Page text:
A key issue in William Shakespeare’s Hamlet, is that of the validity of Hamlet’s “antic disposition”. Views contradicting the belief that Hamlet’s mind and nature is one of insanity would state that Hamlet merely wears a mask to “feign” madness – this mask is formed into the “wild and whirling words” which confuse so many. Weller states that “he can use it to gather knowledge as he originally intends to, and then come out with what he has learned in the end,” which is of course, to “have grounds more relative” than basic assumptions of Claudius’ doing in the death of Hamlet’s father.
I, however, believe that Hamlet – although appears to be feigning madness throughout the play – slowly and steadily, begins to descend into the “disposition” he initially wished to “feign”, and although Weller’s statement does assume a purpose for the apparent “feigned” madness, there are many instances in the play which suggests that Hamlet’s sanity is decaying.
Within the scene of Hamlet’s introduction, we see him portrayed as very weak, melancholic man – as exemplified through his clothes of “nighted” colours.
He is consumed by the grief of the passing of his father, the “dexterity” of which his mother re-marries, and her pleasure in entering the “incestuous sheets” with Claudius – Hamlet’s Uncle, and Hamlet senior’s brother. I state now that it is this grief and severe depression which already taints his sanity – Hamlet’s nature is already harmed and cannot heal from such a fast sequence of shocking events.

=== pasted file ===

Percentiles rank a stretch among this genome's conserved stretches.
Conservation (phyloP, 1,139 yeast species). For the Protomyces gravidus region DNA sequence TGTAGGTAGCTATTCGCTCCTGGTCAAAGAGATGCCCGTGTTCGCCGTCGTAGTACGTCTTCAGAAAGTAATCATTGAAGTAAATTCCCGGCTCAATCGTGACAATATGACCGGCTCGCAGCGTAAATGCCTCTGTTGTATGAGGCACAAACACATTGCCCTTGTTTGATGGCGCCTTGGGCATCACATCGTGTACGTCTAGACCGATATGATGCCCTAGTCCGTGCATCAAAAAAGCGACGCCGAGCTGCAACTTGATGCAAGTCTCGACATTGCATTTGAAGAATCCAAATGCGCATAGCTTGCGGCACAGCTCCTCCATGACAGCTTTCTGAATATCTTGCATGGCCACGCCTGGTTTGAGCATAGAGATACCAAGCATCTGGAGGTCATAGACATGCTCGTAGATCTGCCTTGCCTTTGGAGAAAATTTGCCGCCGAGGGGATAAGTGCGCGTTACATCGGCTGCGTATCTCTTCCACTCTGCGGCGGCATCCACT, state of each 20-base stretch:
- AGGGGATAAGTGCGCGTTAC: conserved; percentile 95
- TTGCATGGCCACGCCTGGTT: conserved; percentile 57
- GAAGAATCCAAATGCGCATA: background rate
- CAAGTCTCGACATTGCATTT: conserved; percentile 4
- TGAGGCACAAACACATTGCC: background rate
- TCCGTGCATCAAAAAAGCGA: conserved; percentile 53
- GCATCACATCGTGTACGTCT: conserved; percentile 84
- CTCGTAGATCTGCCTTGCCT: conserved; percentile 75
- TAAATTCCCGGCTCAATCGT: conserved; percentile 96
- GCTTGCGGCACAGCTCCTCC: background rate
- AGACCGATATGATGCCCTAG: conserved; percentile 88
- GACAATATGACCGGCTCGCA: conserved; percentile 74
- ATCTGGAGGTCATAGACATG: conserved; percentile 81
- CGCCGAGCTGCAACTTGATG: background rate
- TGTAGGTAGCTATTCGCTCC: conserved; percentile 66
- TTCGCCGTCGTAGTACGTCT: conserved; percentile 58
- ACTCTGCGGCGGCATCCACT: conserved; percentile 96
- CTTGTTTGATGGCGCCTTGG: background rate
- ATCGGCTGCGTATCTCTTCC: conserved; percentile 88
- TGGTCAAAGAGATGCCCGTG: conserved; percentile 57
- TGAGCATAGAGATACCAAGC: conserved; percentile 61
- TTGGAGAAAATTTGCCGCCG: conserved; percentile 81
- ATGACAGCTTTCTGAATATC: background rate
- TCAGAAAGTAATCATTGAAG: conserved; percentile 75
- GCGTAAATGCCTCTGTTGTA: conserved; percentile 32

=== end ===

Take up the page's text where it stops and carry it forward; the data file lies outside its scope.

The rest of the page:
Moreover, after everyone leaves he is able to contemplate on his own and so ensues the first of his many soliloquies – which conveys his bordering into the realms of insanity through his contemplations of “self-slaughter” but retracts when he considers the fact that God has “his canon ‘gainst self-slaughter” – religion was taken into high consideration at the time of the 17th century, especially since it was a time of renaissance.
His ability to compare with religious ethics to human actions now, still shows traits of his remnants of sanity – throughout the play, however, this sanity is stripped away as shown by the juxtaposition of his depressed, yet sane soliloquy now, when compared to “no relish of salvation/ his soul may be as damned and black as hell whereto it goes” within the praying scene.
“Hamlet is a Renaissance man, loving contemplation and physical action” (Stoll) – studying at Wittenburg – where Martin Luther nailed his 95 thesis up on the church doors, the thesis which changed religious views on God and formed a schism – at the time of the renaissance, he would have been very educated in the teachings of God and religious ethics.
Hamlet however, shows no consideration towards the ethics of religion and morality, and what’s more, acts as the final judge – replacing God – by “contemplating” for Claudius’ death to be ensued after an action of sin – therefore, no “salvation” will await him, and he will be “damned” – acts which completely contradict the rather basic analysis of Hamlet as a renaissance man; re-enforcing the view of Hamlet’s descent into insanity.